Today, many techniques from the psychology and mental health fields make their way into mainstream conversations in popular culture. Grounding is one of them and includes the idea of centering, reorganizing, or redirecting the self in some way or another. Anyone interested in slowing down, bettering their health, and stabilizing their physical, mental, and emotional sensations can engage in grounding.
Dependig on the source, you may see different definitions of grounding:
- Some people think of grounding from a spiritual or nature-centered angle. The practice involves attempting to connect your physical body to the Earth’s electrical energy fields.
- Others in the healthcare space view grounding as the practice of coping with extreme anxiety or panic by employing a specific tactic to reorient yourself to the present moment.
We’ll briefly dive into the ins and outs of spiritual Earth grounding practices soon, but our main interest in grounding here at Miramont Behavioral Health lies in the meditation and mindfulness space.
Grounding Techniques To Cope With Anxiety, Panic, and Trauma
We find that grounding, an act of managing destabilizing or spiraling thoughts, is another tool that benefits patients who struggle with suicidal thoughts, bipolar disorder, anxiety disorders, schizophrenia, substance use disorders, and dual diagnoses. Individuals dealing with trauma also find grounding helpful for combating intrusive thoughts or flashbacks.
The key to grounding lies in the five senses: sight, sound, touch, taste, and smell. The techniques that follow work to calm you, distract you, and bring you fully into the present moment.
Types of Grounding Techniques That You Can Practice
The most popular grounding tasks utilize breathwork, bodily senses, and visualization methods.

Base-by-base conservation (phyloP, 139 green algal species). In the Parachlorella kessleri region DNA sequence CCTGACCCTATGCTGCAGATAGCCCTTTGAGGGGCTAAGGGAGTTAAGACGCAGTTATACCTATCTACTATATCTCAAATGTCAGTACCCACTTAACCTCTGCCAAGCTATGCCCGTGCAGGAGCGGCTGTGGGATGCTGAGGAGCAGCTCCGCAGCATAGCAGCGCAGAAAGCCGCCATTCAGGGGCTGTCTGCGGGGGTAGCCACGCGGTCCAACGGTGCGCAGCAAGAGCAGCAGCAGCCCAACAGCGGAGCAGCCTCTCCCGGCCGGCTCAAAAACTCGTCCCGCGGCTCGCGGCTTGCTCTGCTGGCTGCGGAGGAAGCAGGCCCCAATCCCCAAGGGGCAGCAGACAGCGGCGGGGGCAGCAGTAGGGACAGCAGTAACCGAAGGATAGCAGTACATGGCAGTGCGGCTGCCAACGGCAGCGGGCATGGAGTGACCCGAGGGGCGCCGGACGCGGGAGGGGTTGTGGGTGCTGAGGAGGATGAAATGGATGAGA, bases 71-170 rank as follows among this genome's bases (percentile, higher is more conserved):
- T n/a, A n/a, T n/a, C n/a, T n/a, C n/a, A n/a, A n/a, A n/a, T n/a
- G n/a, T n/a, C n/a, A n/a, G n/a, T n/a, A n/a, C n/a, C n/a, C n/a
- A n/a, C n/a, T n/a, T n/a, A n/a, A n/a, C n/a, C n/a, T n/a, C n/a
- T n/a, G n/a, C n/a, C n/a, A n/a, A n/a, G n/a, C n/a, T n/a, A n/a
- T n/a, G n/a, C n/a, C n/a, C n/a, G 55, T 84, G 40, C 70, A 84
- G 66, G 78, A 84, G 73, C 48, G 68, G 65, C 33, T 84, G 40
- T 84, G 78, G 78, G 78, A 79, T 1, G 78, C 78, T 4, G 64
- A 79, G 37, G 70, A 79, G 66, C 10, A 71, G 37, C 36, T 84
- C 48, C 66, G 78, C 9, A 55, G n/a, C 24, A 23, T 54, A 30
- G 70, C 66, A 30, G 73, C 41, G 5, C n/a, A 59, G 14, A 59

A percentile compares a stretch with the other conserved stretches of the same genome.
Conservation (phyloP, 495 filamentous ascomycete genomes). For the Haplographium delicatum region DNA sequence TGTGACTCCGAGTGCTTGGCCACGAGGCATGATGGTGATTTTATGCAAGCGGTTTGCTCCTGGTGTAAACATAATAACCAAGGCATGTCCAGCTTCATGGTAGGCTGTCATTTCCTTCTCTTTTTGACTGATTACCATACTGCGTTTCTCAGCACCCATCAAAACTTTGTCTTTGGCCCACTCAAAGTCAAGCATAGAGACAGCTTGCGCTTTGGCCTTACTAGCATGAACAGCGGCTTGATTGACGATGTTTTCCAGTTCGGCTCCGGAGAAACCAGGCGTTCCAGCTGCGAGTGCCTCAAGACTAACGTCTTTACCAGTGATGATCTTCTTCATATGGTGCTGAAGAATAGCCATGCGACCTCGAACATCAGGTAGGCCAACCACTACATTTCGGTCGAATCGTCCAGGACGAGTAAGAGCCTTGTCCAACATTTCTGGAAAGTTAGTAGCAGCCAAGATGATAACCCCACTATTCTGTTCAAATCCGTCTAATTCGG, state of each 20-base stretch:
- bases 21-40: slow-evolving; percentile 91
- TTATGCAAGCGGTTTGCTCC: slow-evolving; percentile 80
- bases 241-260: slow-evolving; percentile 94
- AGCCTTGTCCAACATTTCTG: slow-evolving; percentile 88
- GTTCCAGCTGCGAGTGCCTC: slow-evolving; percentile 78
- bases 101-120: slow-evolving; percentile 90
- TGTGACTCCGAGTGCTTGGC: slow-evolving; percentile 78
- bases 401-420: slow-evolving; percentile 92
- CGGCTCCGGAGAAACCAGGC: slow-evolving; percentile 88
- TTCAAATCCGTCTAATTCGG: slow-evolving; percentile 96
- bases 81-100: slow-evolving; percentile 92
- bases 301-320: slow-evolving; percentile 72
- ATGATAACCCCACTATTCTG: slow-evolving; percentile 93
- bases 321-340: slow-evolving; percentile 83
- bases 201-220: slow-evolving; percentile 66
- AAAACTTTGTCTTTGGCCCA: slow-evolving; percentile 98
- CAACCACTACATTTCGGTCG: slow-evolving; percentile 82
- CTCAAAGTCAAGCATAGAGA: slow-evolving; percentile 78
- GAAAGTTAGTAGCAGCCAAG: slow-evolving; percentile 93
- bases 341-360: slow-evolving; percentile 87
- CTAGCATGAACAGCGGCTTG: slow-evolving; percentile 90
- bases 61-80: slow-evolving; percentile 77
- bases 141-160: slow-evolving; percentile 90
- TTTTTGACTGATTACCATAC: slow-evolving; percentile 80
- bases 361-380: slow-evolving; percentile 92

The Power of Visualization
Many people like to imagine their intrusive thoughts, flashbacks, or compulsions as some type of object. Some visualize the knob of a radio and imagine turning the dial down–creatively lowering their thoughts or feelings to a more manageable volume.
like to visualize their unwanted thoughts or feelings traveling down to and concentrating in their hands. They then ball up their fists and, upon unclenching them, release those negative emotions.
Different individuals prefer to use guided imagery meditations with apps that narrate a scene or construct a safe space where negativity can be locked out of a visual house or blocked by a visual wall.
Using The Five Senses
Especially effective for those coping with bipolar disorder or panic attacks, grabbing a pen and paper to perform the following exercise can be appealing, stimulating, and a sustainable go-to for self-soothing:
- Slowly scan the room for five things that you can see: write them down in the order that you see them.
- Scan for four different objects that you can touch. If you’re able to touch them at that moment, do so and jot down one word that describes their texture. If you can’t touch them, simply note the four objects.
- Close your eyes and note three things that you hear: jot them down.
- Take a deep breath and try to distinguish two smells: take note of them.
- Scan for one item that’s edible or would probably have a distinctive taste. Write down the name of the object and how it might taste.
Inhaling and Exhaling To Find Center
A great place to start is inhaling through the nose and exhaling through the mouth deeply and for as long as possible. Repeat this in counts of 10. One, inhale through the nose; two, exhale from the mouth; three, inhale through the nose; four, exhale from the mouth, etc. Once you reach ten, repeat the process until you’re calm.
Many enjoy quicker results placing the hands on the belly or chest to note the rise and fall of the breath.
Grounding With The Earth
While we’re not sure if there are concrete psychological benefits to this method, we know it can be a great distraction, an interesting area to research, and an excuse to get a little vitamin D. People who prioritize grounding to the Earth’s electrical field often walk barefoot, touch the ground or soil with their bare hands, submerge themselves in a natural body of water, or lie flat on their back outside on the dirt. You can practice all previous forms of grounding while also performing these actions.
Ground Yourself With Miramont Behavioral Health in Wisconsin
Whether you attend our inpatient treatment or our outpatient program, we can educate you on grounding techniques for coping with an array of mental health disorders. When you contact us today, we’ll point you in the direction of the best options and professionals for your unique situation. Our centers in Middleton and Waukesha are passionate about our clients with the tools they need to enjoy their lives to the fullest!